Mystery over unusual topological magnets explained
The low temperature electronic and magnetic behaviour of materials hosting a topological magnetic state known as a soliton has been explained by Durham scientists, with the help of muon-spin spectroscopy experiments made at the ISIS Neutron and Muon Source.
Muons found to be faithful probes of exotic superconductors
Researchers in the Centre for Materials Physics have demonstrated that spontaneous magnetic fields, detected by implanting sub-atomic muons in superconducting materials, are likely to be intrinsic to an exotic, time-reversal symmetry broken, superconducting state.
Prof Tom Lancaster co-writes new textbook, 'Muon Spectroscopy: An Introduction', published by Oxford University Press
Durham Physics Department's Prof Tom Lancaster is one of the authors of a new textbook on Muon Spectroscopy, which has just been published by Oxford University Press.
(10 Nov 2021) » More about Prof Tom Lancaster co-writes new textbook on Muons
The Skyrmion Project
The Skyrmion Project is a world-leading experimental collaboration between scientists at Durham, Warwick, Cambridge, Southampton and Oxford Universities, undertaking internationally competitive research.
(4 Aug 2020) » More about The Skyrmion Project
Latest insights into developments in the thermally-activated delayed fluorescence field by researchers in OEM
In this review paper Paloma Lays dos Santos, Marc Etherington and Andy Monkman describe how thermally-activated delayed fluorescence can be tuned and controlled by chemical and conformational means; paving the way to new design principles.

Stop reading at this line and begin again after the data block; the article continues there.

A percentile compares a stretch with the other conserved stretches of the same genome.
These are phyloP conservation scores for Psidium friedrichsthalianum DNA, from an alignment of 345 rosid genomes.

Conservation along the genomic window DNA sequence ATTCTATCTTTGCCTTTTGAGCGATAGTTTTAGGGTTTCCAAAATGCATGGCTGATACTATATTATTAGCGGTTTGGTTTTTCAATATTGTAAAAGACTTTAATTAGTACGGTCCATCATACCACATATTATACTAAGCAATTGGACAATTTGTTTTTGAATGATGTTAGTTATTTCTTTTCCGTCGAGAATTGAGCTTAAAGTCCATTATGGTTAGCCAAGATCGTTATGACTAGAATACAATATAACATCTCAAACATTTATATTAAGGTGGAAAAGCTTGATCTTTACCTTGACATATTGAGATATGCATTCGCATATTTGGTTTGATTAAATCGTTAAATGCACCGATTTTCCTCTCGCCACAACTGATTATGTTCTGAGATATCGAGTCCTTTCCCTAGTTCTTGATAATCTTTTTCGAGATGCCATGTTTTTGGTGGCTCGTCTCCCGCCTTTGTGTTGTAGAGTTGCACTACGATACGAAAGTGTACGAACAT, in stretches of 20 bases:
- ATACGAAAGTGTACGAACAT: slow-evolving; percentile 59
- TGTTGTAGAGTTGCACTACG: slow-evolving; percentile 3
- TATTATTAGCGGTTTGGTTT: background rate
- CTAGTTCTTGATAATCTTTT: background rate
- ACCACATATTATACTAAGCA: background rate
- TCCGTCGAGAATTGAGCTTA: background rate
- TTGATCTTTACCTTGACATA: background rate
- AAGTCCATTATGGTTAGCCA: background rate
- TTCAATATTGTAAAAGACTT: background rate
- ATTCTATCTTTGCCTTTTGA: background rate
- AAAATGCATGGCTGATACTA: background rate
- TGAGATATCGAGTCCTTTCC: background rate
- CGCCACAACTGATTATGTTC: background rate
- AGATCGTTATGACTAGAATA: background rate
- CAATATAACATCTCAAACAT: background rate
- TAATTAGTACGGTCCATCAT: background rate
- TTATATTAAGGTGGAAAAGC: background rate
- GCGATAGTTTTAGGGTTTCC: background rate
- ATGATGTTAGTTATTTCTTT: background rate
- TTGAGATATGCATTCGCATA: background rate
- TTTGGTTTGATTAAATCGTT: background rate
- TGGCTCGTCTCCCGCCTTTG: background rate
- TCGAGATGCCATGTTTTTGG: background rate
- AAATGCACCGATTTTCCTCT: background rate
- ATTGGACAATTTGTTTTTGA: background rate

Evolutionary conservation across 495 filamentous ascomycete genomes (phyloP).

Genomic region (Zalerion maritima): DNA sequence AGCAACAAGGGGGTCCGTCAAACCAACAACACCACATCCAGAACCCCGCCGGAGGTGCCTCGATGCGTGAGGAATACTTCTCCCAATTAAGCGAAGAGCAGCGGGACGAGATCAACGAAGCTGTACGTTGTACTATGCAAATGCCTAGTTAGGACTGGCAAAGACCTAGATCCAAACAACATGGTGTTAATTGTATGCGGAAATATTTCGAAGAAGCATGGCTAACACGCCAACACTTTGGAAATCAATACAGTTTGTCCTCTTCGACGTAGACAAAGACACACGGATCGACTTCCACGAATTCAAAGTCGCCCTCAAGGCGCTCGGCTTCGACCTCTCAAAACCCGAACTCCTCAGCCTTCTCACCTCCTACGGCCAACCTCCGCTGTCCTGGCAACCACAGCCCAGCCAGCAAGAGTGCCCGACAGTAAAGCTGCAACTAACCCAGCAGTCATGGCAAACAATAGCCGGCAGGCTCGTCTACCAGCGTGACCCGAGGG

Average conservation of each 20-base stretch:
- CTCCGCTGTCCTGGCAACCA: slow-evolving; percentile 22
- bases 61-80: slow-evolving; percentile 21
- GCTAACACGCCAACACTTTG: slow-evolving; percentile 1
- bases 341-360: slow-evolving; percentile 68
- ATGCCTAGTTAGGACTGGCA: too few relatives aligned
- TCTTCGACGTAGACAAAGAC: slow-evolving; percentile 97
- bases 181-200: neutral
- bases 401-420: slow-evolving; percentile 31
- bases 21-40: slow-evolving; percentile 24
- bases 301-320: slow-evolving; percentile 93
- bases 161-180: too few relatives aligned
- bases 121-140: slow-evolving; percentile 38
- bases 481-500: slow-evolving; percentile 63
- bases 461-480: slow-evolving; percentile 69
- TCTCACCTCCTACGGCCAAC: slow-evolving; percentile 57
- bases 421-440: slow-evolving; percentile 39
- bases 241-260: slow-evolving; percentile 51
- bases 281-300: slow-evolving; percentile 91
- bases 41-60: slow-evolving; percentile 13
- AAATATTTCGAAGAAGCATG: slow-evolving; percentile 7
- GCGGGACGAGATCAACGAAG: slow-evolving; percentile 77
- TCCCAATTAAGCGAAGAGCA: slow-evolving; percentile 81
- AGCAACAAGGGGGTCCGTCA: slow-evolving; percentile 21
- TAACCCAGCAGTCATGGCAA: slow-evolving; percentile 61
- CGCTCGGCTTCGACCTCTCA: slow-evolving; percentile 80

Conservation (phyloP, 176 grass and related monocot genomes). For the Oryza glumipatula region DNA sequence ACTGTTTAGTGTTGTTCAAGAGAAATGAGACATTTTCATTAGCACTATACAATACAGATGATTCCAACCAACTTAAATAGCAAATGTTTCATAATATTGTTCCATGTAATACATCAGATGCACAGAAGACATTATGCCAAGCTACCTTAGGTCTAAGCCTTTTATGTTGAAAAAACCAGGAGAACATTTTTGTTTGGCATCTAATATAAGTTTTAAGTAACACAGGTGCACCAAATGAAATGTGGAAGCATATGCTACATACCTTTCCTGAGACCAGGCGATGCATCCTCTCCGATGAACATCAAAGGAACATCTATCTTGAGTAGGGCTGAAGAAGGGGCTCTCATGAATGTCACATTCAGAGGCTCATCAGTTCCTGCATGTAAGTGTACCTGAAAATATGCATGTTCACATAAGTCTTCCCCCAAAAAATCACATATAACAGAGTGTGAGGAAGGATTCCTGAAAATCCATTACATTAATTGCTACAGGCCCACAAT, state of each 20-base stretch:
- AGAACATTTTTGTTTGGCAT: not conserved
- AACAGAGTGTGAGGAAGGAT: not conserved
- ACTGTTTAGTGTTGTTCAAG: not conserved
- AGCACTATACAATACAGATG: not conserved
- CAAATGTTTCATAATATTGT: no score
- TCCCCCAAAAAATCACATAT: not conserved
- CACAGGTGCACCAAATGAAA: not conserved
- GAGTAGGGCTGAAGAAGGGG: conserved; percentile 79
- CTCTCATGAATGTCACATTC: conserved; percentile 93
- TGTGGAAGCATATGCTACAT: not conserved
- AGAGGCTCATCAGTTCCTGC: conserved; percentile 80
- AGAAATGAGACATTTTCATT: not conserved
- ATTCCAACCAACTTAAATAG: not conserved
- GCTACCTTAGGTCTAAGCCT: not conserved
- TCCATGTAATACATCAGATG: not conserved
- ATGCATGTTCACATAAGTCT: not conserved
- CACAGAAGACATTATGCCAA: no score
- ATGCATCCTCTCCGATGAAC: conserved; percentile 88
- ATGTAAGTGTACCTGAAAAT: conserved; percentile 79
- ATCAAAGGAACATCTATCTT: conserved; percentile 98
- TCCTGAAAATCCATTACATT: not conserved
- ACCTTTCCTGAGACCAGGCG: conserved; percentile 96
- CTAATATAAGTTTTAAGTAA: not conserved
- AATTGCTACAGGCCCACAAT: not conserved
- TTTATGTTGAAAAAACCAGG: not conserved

(26 Apr 2018) » More about New review paper by OEM group
Kinetic Transition Networks for the Thomson Problem and Smale’s Seventh Problem
Steve Smale, a renowned Fields medalist, listed 18 problems in mathematics and computer science for the 21st century. The 7th problem in Smale's list is how to choose configurations as close as possible to the lowest energy state for particles with equal charges that are confined to the surface of a sphere.
Elasticity Dominated Surface Segregation of Small Molecules in Polymer Mixtures
This paper springs from the Durham-Procter and Gamble research partnership, and is a good illustration of how industrial collaborations can frequently lead to fundamental new science.
Active Viscoelastic Matter: From Bacterial Drag Reduction to Turbulent Solids
There has been much recent interest in so called 'active matter', i.e., materials that are capable of powering themselves through a fluid using an internal fuel supply. Examples include shoals of fish, suspensions of swarming bacteria, or cell extracts that comprise of groups of molecular motors and long filaments.
(18 Jan 2016) » More about Active Matter
Another dimension: designing magnets to explore fundamental physics
A collaboration of scientists from the UK, Germany and the US have revealed the possibility of manipulating the number of dimensions of a material, in research published this week in Physical Review Letters. The work shows how it is possible to design magnetic materials which act as if they are made from two dimensional planes, one-dimensional chains or even zero-dimensional points. By making magnetic materials out of molecular building blocks - effectively nanoscale LEGO - the researchers have shown that it is possible to tune the number of dimensions of a system and that this strongly affects the properties of the materials.
(30 Apr 2014) » More about Designer Magnets